Then we come to Dominick Guinn, who scaled 228 pounds at Thursday's weigh-in. The former U.S. and national Golden Gloves amateur champion seemed to have what it takes when he knocked out Michael Grant and then won a unanimous decision over Nigerias Duncan Dokiwari both much bigger men in consecutive fights on HBO. All too soon things went wrong, though, starting with his homecoming fight in Little Rock, AR, when he was outfought and outgamed by underdog Monte Barrett two years ago. Since then we have had the losses to Sergei Liakhovich and James Toney and a curious 10-round draw with journeyman Friday Ahunanya when neither man seemed to want to hit the other. Guinn is coming up for 31 and running out of time. Although he was game against Toney, sticking it out to the bitter end despite a rib injury, the fact is that he was outclassed. Guinn, just like Harrison, badly needs to win this fight.
Guinn is now trained by Joe Goossen, who said from his Los Angeles home that while he respects Harrison he feels that Guinn is ready to win a big fight again.
Talking about Harrison, Goossen said: I saw him at his worst moment against Williams but Ive also seen him at his best and I expect to see the best. I think he had an off night against Danny Williams for whatever reason. You hear a lot of things. But I think its a challenge to anybody who fights Audley Harrison. Just the fact that hes a southpaw, 6ft 6ins, hes an accomplished boxer/mover, the longest arms youre going to see youve got some formidable things you have to contend with to implement your strategy."
He feels, though, that the gritty 12-rounder against Toney, when he was fighting hurt, has helped Guinns confidence. Youve got to fight through those injuries and now hes experienced it," Goossen said, and I dont think anythings going to stop Dominick Guinn on the 14th I think youre going to see him give it a 120 per cent effort. I think hell definitely throw a lot more punches [than in recent fights] and weve worked very hard on a good game plan."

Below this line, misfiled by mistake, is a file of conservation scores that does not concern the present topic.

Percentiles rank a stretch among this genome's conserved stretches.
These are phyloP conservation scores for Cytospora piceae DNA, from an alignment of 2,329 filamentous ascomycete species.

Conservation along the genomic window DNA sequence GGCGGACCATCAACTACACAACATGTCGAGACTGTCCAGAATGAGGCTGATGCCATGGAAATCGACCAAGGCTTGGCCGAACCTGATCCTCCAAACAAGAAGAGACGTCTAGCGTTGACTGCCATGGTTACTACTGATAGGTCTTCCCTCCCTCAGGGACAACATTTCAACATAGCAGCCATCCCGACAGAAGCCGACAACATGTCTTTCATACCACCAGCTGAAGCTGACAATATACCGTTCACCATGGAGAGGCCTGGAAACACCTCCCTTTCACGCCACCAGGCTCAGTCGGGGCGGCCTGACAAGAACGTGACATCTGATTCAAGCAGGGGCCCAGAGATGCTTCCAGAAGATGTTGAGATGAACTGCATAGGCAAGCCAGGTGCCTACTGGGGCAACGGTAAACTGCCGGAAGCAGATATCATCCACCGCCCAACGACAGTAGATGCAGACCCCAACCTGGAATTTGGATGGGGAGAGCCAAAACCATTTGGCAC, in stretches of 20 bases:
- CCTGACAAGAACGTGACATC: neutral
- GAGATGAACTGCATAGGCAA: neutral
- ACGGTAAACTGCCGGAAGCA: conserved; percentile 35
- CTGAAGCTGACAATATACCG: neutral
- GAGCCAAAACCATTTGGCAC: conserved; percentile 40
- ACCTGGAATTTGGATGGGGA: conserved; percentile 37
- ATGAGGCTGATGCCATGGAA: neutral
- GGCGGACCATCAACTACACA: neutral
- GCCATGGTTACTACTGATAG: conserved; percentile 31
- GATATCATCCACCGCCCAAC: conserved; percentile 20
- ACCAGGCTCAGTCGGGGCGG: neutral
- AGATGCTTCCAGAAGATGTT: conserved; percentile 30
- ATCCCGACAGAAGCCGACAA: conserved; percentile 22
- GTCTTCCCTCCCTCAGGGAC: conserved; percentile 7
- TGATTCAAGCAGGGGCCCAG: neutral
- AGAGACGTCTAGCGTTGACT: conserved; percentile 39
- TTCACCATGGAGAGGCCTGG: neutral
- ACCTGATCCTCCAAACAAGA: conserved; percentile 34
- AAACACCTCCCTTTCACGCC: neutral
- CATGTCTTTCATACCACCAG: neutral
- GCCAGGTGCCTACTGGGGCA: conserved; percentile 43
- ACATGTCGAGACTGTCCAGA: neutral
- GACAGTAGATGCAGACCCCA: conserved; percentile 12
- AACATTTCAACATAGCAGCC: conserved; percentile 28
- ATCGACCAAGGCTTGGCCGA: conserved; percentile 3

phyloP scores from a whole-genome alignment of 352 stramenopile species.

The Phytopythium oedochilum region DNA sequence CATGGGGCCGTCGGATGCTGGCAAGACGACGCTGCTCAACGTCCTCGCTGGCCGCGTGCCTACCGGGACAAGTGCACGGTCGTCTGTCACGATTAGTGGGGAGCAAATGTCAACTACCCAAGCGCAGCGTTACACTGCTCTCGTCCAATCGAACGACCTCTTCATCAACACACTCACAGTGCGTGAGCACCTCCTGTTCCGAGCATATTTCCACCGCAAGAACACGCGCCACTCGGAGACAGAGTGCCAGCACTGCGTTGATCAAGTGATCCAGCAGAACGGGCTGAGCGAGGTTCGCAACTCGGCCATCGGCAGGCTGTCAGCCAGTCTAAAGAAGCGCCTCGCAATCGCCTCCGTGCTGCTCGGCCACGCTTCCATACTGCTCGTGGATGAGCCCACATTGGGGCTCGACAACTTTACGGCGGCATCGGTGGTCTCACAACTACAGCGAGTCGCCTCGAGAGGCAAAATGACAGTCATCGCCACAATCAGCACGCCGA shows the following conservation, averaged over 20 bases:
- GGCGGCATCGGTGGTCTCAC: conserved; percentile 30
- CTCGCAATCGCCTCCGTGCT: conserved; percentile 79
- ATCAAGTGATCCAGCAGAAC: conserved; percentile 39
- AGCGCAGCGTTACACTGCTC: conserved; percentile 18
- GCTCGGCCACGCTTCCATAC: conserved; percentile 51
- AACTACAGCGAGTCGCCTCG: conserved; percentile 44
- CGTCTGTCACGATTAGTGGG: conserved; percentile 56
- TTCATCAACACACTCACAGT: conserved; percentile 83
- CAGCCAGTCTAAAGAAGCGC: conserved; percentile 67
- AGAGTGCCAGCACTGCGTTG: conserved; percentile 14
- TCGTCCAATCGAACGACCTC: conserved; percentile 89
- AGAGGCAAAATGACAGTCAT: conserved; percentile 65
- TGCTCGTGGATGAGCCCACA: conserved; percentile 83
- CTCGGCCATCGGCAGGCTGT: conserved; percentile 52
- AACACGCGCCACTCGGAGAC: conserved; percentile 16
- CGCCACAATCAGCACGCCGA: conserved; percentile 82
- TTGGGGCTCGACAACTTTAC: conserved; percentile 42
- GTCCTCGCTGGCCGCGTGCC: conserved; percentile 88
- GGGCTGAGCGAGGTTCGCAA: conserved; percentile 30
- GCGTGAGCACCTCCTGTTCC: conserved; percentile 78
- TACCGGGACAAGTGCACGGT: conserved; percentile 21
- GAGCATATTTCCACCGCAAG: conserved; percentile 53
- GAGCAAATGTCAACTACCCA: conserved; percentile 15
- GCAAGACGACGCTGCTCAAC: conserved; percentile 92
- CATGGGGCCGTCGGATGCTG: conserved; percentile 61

Although Goossen did not wish to go into specifics, that plan will almost certainly involve keeping the pressure on the bigger, heavier Harrison and forcing him to revert to a negative, dont-hit-me posture.
What Harrison has to do, of course, is to try to keep Guinn occupied with the right jab and then drill him with left hands on the outside and try to time him for the uppercut when his opponent gets close.
The big problem with Harrison is the reluctance that he has exhibited too many times a reluctance to take a risk in case he gets hit that was never more evident than in the fight with Williams. It is frustrating to those watching, because Harrison can box and he can punch. When Harrison had to fight, after being knocked down, he had his best round of the bout when wobbling Williams in the 11th.
Guinns predicament in recent fights has been similar to Harrisons in that he has failed to let his hands go and in consequence he has let winnable fights get away from him: I am convinced that Guinn could have beaten Liakhovich with a little more determination and desire.
Determination and desire, though, are what Guinn has been lacking lately. Can he rediscover these qualities in the fight with Harrison? Goodness knows there are questions about both men going into this fight questions soon to be answered.
When you have a meeting between boxers who have faltered psychologically such as Guinn and Harrison the one who wins is probably going to be the one who can bring the greater mental strength and psychic stamina into the ring.
I do not think it is cruel to say that both Harrison and Guinn have shown that they can get discouraged in a fight but Guinn was starting to become consistently disappointing whereas Harrison had only the one truly dreadful night.
If Harrison loses this fight he loses all credibility as a potential contender, which he surely knows. He also knows that there are people in British boxing who will take enormous delight in his discomfort should he suffer his second defeat in a row. I believe that Harrison has too much pride to let this happen; too big an ego to let the knockers back home have the last laugh. I doubt that we will see an aggressive new" Harrison it is too late for that but I believe he will be sharp, disciplined and accurate and that he will not allow the smaller Guinn to make him back out of the fight.
While being well aware that Harrison is capable of exhibiting undue caution I do believe that, of the two boxers, he is the one most likely to fight hard enough and punch often enough to win this fight.
Updated with quotes from Thell Torrence and including the fighters' weights from Thursday's weigh-in.